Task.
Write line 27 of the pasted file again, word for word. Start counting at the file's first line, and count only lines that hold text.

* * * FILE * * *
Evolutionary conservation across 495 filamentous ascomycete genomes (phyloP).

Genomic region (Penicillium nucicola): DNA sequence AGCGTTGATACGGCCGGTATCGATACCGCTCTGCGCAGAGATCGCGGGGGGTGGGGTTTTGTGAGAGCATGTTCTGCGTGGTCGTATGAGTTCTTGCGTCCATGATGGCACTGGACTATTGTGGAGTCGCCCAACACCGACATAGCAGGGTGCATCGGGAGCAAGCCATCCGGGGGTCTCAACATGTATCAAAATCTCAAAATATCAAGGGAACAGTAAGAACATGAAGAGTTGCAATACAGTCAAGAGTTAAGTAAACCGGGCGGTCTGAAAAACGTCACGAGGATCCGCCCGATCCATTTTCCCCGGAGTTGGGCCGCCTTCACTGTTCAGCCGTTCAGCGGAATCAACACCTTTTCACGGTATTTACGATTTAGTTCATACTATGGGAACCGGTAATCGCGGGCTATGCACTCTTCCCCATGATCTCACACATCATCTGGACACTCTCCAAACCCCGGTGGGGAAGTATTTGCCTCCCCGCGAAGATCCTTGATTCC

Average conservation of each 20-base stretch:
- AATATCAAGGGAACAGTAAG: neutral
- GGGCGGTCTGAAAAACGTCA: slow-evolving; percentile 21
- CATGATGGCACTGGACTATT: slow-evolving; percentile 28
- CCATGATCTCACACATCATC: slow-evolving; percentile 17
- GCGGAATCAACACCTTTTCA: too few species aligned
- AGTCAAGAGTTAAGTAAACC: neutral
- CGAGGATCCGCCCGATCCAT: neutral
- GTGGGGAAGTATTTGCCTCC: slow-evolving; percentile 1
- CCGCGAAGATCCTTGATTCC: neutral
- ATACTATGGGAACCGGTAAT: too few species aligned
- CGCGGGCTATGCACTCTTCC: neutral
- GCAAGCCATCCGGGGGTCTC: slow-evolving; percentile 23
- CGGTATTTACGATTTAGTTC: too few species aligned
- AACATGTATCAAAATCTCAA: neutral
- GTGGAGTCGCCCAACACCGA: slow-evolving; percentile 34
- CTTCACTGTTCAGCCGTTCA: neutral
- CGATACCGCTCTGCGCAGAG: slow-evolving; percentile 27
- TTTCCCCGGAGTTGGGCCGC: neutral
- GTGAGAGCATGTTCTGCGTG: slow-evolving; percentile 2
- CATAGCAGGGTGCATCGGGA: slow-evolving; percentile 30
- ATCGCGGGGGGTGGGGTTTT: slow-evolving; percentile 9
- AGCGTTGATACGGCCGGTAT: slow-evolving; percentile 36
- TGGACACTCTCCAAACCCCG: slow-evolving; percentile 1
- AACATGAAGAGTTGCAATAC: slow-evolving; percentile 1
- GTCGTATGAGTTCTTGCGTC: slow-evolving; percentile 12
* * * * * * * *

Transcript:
- AACATGAAGAGTTGCAATAC: slow-evolving; percentile 1